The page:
{In the Muslim community, the holy war (jihad) is a religious duty, because of the universalism of the (Muslim) mission and (the obligation to) convert everybody to Islam either by persuasion or by force.} Therefore, caliphate and royal authority are united in (Islam), so that the person in charge can devote the available strength to both of them at the same time. The other religious groups did not have a universal mission, and the holy war was not a religious duty to them, save only for purposes of defense. It has thus come about that the person in charge of religious affairs in (other religious groups) is not concerned with power politics at all. (Among them,) royal authority comes to those who have it, by accident and in some way that has nothing to do with religion. It comes to them as the necessary result of group feeling, which by its very nature seeks to obtain royal authority, as we have mentioned before, and not because they are under obligation {to gain power over other nations, as is the case with Islam.} They are merely required to establish their religion among their own (people).

In a related discussion from this same section, [31] Remarks on the words “Pope” and “Patriarch” in the Christian religion and on the word “Kohen” used by the Jews.] Ibn Khaldun continues,

…among the Christians with regard to their religion and to Christology… [w]e do not think that we should blacken the pages of this book with discussion of their dogmas of unbelief. In general, they are well known. All of them are unbelief. This is clearly stated in the noble Quran. (To) discuss or argue those things with them is not up to us. It is (for them to choose between) conversion to Islam, payment of the poll tax, or death.

Ibn Khaldun’s summary formulation of jihad doctrine and the bigoted attitudes and brutal practices it engendered resonate across a continuum of over 13- centuries. From Muhammad’s proto-jihad ravages of the Christians (and Jews) of Arabia, through the lightning conquests of his four “Rightly Guided” Caliphate successors, and all the Arab and non-Arab Muslim Caliphates and dynasties thereafter, including the Ottoman Caliphate—and now in our immediate era, ISIS—the ugly consequences have been the same: massacre, pillage, enslavement, deportation, and/or chronic, oppressive imposition of the humiliating Sharia on surviving non-Muslims.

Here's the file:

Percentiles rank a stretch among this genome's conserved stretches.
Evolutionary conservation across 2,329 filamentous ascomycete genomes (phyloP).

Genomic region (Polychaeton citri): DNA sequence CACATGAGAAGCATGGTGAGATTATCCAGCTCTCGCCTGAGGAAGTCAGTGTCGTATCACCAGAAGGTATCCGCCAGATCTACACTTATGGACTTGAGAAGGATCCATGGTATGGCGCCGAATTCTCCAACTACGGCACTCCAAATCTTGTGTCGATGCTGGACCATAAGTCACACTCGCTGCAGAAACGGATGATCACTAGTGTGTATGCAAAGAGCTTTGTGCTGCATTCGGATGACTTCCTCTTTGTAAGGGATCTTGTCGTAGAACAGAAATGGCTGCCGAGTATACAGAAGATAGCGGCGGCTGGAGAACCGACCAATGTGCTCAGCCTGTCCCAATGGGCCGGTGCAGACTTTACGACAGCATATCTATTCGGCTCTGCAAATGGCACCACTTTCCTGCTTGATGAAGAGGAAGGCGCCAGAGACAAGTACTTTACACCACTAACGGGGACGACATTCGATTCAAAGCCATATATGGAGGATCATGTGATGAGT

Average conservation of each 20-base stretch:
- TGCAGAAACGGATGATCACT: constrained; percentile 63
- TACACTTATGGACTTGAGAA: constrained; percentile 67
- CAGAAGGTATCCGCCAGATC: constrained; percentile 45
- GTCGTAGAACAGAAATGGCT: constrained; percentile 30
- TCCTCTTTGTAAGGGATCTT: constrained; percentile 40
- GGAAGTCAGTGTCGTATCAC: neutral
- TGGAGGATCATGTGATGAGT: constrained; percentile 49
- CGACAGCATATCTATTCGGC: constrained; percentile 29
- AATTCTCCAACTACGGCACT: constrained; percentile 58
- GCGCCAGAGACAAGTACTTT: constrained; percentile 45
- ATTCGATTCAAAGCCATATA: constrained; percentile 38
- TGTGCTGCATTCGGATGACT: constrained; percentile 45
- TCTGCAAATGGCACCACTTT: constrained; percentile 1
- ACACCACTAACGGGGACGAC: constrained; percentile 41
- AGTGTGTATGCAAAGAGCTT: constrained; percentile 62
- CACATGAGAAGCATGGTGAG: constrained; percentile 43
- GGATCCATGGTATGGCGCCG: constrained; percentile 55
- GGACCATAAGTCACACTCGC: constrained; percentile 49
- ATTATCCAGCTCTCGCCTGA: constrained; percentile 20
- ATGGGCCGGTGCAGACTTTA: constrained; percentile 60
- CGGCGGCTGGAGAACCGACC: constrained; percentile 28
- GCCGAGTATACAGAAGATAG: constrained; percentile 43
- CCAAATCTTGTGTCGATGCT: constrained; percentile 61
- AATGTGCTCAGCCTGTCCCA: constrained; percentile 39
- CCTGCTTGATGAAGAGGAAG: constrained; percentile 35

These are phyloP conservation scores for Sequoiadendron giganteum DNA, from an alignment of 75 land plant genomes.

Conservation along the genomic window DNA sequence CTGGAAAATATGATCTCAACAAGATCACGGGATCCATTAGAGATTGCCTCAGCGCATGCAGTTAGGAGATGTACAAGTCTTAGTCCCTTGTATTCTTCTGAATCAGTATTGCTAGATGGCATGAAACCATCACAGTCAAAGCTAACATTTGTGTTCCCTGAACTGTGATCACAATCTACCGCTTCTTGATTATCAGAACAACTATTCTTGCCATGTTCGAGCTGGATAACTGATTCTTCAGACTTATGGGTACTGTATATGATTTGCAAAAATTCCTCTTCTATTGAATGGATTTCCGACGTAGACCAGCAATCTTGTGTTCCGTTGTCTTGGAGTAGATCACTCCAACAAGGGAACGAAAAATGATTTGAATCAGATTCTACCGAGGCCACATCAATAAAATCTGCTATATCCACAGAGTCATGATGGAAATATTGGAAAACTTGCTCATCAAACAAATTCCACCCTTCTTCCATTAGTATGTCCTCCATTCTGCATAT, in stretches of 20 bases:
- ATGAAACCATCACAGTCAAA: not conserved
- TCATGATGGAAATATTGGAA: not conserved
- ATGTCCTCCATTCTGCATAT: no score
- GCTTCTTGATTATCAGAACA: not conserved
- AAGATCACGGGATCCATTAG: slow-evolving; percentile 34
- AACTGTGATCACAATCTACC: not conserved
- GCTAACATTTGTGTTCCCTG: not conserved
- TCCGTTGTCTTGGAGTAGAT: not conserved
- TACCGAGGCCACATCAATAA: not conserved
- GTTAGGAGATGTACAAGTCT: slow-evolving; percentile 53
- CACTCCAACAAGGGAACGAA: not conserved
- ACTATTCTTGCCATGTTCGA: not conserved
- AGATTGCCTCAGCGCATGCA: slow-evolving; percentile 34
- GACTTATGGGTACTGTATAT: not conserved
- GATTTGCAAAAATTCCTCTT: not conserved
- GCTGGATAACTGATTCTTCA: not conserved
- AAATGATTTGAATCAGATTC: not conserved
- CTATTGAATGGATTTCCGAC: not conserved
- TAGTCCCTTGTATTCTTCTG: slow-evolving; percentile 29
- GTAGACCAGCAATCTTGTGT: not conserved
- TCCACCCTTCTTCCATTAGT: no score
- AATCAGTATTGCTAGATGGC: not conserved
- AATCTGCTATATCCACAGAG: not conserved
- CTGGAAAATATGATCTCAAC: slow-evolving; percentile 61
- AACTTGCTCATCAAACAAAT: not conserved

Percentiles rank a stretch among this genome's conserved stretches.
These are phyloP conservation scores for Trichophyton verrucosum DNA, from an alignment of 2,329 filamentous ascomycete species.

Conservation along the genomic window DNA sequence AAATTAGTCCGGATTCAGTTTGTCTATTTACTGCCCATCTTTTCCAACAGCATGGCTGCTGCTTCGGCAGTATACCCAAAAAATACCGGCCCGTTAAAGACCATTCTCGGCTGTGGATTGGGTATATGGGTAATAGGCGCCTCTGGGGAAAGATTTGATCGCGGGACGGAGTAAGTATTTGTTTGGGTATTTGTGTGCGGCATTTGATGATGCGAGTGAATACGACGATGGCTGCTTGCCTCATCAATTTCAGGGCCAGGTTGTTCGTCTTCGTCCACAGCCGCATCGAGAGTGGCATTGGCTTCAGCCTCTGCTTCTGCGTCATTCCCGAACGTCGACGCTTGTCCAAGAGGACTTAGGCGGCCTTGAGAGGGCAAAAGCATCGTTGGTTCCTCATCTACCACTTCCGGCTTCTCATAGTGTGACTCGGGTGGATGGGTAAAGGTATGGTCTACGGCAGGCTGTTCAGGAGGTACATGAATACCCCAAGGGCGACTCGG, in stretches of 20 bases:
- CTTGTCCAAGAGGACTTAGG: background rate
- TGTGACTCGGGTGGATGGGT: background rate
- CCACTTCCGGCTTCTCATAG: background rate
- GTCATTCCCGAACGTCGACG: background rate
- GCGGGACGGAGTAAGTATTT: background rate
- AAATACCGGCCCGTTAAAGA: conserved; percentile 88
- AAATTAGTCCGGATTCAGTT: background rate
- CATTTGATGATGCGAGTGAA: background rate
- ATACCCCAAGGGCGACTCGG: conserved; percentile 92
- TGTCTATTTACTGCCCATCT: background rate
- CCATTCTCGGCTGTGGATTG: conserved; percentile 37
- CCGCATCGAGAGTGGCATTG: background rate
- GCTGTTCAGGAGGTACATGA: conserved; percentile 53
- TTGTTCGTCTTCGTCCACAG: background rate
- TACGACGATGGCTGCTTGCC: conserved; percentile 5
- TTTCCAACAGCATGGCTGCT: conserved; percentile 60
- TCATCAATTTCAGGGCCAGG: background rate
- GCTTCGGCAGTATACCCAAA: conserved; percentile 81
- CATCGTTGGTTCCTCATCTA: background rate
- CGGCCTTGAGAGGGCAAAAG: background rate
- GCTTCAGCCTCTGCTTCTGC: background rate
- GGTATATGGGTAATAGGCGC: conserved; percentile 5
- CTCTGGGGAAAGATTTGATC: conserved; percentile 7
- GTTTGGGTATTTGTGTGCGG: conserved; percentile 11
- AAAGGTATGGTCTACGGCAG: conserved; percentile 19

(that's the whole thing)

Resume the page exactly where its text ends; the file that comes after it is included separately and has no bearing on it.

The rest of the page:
Almost a quarter century ago, my mentor, the brilliant, courageous, and indefatigable historian, Egyptian Jewess, Gisele Littman, nom de plume, Bat Ye’or (“Daughter of the Nile”), pleaded for the Muslim intelligentsia to acknowledge—and condemn—this living legacy. Bat Ye’or made these wistful observations (in, The Decline of Eastern Christianity Under Islam, p. 220, and p. 469 note 4, dating the original statement in French to September, 1990), which apply even more urgently today, albeit those Muslims to whom she appealed directly, let alone the Muslims masses, show precious little evidence they are prepared for such mea culpa-based reflection and reform:

[T]his effort cannot succeed without a complete recasting of mentalities, the desacralization of the historic jihad and an unbiased examination of Islamic imperialism. Without such a process, the past will continue to poison the present and inhibit the establishment of harmonious relationships. When all is said and done, such self-criticism is hardly exceptional. Every scourge, such as religious fanaticism, the crusades, the inquisition, slavery, apartheid, colonialism, Nazism and, today, communism, are analyzed, examined, and exorcized in the West. Even Judaism – harmless in comparison with the power of the Church and the Christian empires- caught, in its turn, in the great modernization movement, has been forced to break away from some traditions. It is inconceivable that Islam, which began in Mecca and swept through three continents, should alone avoid a critical reflection on the mechanisms of its power and expansion. The task of assessing their history must be undertaken by the Muslims themselves.

Andrew G. Bostom is the author of The Legacy of Jihad (Prometheus, 2005) and The Legacy of Islamic Antisemitism " (Prometheus, November, 2008) You can contact Dr. Bostom at